I’ve seen 10-year-old Raj for months. He’s neat, clean, courteous, helpful and obedient. I must confess I favour him in my heart. Though I know I shouldn’t practice favoritism.
He’s ten and attends a Tamil medium school. Understands almost no English and very little Bahasa. Communicating with him comes with exaggerated hand gestures and facial expressions, as well as interpretations by his English speaking friend. Given that I only get to spend a couple of hours a week with them, getting to know each one better is challenging to say the least. One thing which I can definitely say though, is I feel much affection from them. And in this way, they actually give to me way more that I give to them.
Today, I had a little more time with Raj and to my utter amazement, he has ten other siblings! His eldest sister, 17 is already married to a 20-year old. They are both quite illiterate! In this day and age! No: 2 is 13 years old and all the way down to the 8-month old baby. Satu tahun, satu. The eldest 17-year-old looks so worn and if you ask me, she looks more haggard than her smiling from ear to ear 33 year old mother. A quick calculation will tell you that her mom had her when she herself was only 16. A mere child herself then. And now, the cycle repeats itself.
Raj’s parents, 33 and 38 years of age are both “tukang sapu di highway” and “potong pokok” respectively, living in Lembah Subang. Their family is just one of the many there who survive miraculously if you ask me. How do they feed a family of 13 on their meagre income? And yet, none of them are skinny or look undernourished to me. Thank God. Their eyes are bright, eager, expectant, joyful and full of life and hope. Except for the eldest, the 17-year-old. I see the light has all but dimmed. Are these the same eyes that I’ll be looking into in Raj’s eyes a few years from now? I don’t want to. Talking to him, his siblings and his parents today has so clutched at my heart. To do a little more.
I asked Raj’s mom if she’s taken steps to stop further pregnancies. She says, “Mahal lah”. I said, “Pergi HUKL lah. Murah mah.” She says. ” Tak ada duit. Satu ratus lebih….tapi ada ubat boleh makan….”, and gives me a wide grin. I want to cry. I cry.
Later, the Indonesian worker and I talk. And she says, “Mengapa dia orang tak fikir…. ada anak banyak-banyak, anak yang susah…..” I said, “Kita yang lebih mengetahui bisa berpikir begitu, tapi dia orang kurang mengetahui…..”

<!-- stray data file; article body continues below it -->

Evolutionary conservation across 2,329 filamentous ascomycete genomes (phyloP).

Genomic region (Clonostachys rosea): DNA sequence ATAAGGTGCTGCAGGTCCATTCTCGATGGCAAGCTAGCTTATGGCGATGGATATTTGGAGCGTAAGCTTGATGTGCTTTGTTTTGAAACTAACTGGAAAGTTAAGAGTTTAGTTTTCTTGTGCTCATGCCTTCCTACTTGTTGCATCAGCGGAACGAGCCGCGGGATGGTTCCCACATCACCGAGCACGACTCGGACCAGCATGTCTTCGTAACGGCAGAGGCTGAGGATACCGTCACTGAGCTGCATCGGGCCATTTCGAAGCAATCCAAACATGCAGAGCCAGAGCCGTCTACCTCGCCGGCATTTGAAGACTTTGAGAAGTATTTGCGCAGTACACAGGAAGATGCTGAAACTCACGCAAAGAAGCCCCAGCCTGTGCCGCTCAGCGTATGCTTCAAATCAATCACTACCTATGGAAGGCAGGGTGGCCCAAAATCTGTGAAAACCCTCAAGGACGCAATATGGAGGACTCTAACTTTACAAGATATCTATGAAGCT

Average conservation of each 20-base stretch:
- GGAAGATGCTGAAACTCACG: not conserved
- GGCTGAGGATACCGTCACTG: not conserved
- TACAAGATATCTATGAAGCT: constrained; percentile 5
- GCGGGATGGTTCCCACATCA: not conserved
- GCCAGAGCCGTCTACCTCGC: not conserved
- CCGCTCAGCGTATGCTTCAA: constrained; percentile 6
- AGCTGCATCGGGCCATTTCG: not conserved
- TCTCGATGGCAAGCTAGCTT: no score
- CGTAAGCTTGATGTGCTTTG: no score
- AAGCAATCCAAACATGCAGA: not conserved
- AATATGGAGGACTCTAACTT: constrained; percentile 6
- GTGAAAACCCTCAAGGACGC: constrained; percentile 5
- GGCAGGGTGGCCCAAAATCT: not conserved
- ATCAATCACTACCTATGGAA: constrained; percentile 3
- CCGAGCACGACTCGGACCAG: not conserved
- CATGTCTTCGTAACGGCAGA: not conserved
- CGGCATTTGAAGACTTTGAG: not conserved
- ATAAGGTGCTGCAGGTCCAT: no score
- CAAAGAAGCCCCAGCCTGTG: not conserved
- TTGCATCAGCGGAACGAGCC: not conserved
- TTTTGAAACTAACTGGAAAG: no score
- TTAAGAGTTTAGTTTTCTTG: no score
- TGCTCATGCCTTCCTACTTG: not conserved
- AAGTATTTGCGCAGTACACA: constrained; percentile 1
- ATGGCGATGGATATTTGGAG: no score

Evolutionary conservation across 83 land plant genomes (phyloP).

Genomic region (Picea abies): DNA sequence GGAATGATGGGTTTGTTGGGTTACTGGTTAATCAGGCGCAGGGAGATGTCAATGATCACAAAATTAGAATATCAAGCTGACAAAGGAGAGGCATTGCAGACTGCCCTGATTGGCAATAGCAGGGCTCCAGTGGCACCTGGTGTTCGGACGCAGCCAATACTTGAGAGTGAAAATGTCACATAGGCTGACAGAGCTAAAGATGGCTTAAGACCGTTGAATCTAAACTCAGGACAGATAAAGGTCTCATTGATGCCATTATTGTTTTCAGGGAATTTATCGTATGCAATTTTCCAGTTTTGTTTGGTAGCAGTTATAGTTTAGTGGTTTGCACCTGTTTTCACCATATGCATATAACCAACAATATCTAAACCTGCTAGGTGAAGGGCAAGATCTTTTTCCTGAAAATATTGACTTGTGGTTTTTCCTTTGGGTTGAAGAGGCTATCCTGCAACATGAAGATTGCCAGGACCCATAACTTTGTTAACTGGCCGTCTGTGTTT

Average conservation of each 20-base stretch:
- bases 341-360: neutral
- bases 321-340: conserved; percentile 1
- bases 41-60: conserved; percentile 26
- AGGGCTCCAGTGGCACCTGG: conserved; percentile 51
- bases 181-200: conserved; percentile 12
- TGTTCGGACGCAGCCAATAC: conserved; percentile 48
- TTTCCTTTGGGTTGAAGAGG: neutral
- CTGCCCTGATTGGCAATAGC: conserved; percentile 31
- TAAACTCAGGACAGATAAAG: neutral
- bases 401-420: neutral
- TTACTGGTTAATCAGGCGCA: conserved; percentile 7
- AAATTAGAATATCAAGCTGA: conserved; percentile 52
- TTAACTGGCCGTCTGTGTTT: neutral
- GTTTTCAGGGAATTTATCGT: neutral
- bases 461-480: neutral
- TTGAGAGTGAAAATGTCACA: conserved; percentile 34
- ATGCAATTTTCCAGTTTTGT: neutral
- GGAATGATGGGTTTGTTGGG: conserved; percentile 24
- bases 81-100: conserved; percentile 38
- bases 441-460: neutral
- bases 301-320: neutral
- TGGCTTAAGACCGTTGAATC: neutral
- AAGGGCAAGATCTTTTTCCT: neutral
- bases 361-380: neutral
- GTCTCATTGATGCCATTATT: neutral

And therein lays the problem. They know not. They have not had their learning. They have not been taught. They have been deprived of that basic right to education. Education which is so important to the pursuit of knowledge that can break the shackles of ignorance, fear, dependency, helplessness. And not knowing better, they live according to their basal instincts, and who are we, how can we point a finger and fault them?
I notice the children from the families with fewer children – two or three – speak English and Bahasa as well as their mother tongue. Their parents had received at least lower secondary education. Their lives are better off. They have higher ambitions for their children. And very likely, these children will do better than their parents before them. So, education is still key.
But what of the many who are deprived? Where the ugly cycle repeats? And daily, this number is growing. Biologically as well as legacy of the race regime in this country. Meanwhile, the haves continue with their 1.5 children plan. I shudder when I imagine the overflowing poor, hungry, angry, disenfranchised striking back if things in the country continues on its present course.
DSAI et al talks about not having the space to address the rural marginalised. Label me naive or shallow, I don’t care. But it sounds to me to be such a very vacuous, stalling excuse.
Is it such a monumental obstacle? Is it?
I am nonplussed. Absolutely.
Saya Tetap Anak Bangsa Malaysia